Talk is cheap. Use Yahoo! Messenger to make PC-to-Phone calls. Great rates starting at 1¢/min.

                            • George Fergusson
                              ... You might have just gotten the queen. ... As I said, probably because the queen was there. ... They might accept their old queen, but it s been a while. It
                              Message 14 of 14 , Apr 6, 2006
                              • 0 Attachment
                                At 03:03 PM 4/6/06 -0700, you wrote:
                                >
                                >However the woman called me back. There are a few
                                >hundred bees all on the ground under the privet hedge.
                                >I went over this afternoon and put them in a box. Most
                                >seem rather lethargic. Just in a ball on the ground.

                                You might have just gotten the queen.

                                >1. Did I mess up? What would you have done?
                                >
                                >2. Why did these bees form a ball on the ground?

                                As I said, probably because the queen was there.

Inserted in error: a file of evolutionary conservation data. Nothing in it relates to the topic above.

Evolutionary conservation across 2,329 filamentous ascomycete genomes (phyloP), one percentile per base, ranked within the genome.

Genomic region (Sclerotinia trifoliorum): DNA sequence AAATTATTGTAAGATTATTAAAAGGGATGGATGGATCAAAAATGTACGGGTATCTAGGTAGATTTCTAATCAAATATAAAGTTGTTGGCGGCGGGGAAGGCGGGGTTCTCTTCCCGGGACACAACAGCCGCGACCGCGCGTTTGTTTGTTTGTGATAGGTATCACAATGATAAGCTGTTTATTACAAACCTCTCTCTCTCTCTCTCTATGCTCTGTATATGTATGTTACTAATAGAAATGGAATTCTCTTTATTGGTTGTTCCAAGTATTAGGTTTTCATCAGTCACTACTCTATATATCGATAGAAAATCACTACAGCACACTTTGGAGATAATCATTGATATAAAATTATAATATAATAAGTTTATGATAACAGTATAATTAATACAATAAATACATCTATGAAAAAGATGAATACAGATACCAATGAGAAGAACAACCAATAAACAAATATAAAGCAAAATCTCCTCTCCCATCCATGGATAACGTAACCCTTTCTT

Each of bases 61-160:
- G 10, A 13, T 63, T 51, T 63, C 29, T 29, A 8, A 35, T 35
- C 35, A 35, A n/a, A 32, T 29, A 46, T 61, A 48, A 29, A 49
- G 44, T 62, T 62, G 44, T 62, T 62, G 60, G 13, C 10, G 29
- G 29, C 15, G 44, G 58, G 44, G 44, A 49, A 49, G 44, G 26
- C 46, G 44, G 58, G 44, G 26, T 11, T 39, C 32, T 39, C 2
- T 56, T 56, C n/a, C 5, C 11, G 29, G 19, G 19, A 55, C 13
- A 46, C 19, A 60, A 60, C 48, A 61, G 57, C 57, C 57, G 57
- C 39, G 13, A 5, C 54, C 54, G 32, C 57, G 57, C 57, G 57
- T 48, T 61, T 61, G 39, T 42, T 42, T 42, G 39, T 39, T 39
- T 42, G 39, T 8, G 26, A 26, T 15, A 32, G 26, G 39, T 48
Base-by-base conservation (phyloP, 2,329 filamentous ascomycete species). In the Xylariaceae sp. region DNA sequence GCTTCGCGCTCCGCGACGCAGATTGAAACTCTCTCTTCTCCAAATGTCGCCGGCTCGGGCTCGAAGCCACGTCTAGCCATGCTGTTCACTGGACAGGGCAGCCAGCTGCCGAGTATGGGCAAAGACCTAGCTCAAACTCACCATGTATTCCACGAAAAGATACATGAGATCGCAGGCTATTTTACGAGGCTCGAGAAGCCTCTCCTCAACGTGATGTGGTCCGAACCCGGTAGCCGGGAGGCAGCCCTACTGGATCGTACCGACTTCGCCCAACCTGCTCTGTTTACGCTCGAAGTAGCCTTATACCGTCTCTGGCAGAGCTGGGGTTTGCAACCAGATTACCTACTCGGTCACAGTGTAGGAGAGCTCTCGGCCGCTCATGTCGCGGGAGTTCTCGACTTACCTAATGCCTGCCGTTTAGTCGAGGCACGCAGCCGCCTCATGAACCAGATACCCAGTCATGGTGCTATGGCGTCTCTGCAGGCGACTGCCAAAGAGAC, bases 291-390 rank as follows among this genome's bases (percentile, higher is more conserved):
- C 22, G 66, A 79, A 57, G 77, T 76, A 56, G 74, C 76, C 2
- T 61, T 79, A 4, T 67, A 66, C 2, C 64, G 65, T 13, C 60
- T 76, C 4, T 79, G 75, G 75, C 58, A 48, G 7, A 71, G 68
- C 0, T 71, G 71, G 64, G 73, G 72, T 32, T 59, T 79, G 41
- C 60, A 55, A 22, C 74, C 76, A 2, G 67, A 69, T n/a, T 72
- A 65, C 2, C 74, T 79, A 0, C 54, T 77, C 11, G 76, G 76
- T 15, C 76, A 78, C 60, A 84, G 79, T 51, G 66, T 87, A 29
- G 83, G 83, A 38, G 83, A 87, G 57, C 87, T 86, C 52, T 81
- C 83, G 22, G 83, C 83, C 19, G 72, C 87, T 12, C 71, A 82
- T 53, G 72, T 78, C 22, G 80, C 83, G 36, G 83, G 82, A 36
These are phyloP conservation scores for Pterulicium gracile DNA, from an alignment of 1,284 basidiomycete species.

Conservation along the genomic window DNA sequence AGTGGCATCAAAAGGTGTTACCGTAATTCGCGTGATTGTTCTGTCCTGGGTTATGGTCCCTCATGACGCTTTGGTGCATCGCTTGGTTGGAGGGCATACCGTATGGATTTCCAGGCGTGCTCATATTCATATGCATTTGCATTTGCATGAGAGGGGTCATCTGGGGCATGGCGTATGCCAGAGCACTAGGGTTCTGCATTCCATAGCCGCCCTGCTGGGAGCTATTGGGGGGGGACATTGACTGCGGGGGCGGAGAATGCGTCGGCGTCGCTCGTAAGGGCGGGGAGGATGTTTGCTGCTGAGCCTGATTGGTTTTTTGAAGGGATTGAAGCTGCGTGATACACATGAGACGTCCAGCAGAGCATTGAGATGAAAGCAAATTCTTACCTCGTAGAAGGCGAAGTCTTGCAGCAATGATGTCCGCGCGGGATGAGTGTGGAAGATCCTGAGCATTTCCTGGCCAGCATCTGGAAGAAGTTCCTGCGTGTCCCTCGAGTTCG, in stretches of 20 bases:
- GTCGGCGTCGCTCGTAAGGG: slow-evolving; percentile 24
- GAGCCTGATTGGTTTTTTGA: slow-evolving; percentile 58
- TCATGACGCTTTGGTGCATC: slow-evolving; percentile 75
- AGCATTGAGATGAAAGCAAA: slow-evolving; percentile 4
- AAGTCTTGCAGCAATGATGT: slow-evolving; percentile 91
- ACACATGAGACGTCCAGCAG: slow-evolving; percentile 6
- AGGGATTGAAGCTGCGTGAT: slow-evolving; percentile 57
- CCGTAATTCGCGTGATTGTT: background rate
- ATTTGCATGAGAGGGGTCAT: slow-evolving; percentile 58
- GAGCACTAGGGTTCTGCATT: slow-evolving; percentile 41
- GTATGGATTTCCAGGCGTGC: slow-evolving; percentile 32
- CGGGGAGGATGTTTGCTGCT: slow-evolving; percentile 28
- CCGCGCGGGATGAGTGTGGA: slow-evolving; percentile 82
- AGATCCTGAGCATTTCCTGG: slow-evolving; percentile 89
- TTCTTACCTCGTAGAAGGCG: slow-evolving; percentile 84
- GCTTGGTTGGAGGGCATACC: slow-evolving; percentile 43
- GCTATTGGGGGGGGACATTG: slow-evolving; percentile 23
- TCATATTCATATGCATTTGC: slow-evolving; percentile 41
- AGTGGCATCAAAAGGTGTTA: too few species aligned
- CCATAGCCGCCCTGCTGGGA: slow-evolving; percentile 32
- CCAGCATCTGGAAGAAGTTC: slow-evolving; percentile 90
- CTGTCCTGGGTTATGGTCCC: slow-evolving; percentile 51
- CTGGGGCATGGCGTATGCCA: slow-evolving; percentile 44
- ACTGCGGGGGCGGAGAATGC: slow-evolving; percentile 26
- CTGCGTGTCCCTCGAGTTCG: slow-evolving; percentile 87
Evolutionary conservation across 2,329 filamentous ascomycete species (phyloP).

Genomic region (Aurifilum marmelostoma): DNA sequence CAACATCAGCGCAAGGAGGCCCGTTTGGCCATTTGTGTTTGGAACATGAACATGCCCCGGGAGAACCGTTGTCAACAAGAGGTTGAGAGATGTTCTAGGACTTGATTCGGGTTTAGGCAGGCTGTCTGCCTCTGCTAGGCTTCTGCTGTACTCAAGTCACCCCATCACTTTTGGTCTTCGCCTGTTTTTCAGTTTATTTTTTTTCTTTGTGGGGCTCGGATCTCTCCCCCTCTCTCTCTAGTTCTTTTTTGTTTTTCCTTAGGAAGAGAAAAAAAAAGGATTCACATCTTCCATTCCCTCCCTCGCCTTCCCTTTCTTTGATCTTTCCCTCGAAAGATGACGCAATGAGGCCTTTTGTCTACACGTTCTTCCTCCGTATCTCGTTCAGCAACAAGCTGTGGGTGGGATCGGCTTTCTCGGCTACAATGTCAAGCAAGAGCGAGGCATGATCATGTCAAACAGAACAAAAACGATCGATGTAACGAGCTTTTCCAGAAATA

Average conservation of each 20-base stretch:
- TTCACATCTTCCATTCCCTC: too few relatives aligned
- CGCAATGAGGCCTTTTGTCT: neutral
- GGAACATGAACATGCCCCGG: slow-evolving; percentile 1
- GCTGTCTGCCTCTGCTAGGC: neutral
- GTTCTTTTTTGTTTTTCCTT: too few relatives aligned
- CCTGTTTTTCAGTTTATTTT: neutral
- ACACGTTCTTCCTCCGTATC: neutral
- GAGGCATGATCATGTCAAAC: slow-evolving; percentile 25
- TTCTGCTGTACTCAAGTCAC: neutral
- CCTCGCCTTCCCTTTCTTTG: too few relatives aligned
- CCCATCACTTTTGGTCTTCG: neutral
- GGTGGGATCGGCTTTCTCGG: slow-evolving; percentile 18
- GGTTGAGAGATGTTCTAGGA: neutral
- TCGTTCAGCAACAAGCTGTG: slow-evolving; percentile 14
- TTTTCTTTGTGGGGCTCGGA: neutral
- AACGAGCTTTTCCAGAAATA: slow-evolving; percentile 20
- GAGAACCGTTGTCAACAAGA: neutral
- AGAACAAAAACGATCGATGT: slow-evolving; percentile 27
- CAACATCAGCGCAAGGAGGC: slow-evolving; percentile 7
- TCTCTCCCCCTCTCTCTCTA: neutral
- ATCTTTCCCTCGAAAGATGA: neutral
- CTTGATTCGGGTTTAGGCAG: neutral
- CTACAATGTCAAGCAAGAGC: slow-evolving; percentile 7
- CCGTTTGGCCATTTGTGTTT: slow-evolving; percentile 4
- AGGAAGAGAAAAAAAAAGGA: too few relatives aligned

>3. Can I add them to their sisters that I caught a
                                >couple of weeks ago? I saw no obvious signs of
                                >disease.

                                They might accept their old queen, but it's been a while. It might be best
                                to put them over a double screen for a few days, or do a newspaper combine
                                if there are enough bees to chew through it. Not sure, I'm a little new at
                                this. You might even be able to spray them all lightly with sugar water and
                                shake them all together into a hive body. The disruption might make them
                                all more inclined to get along.

                                In ANY CASE, those bees are hungry. Feed them.

                                George-


                                ---------------------------------------
                                George & Nancy Fergusson
                                Sweet Time Apiary
                                326 Jefferson Road
                                Whitefield Maine 04353
                                207-549-5991
                                http://www.sweettimeapiary.com/
                              Your message has been successfully submitted and would be delivered to recipients shortly.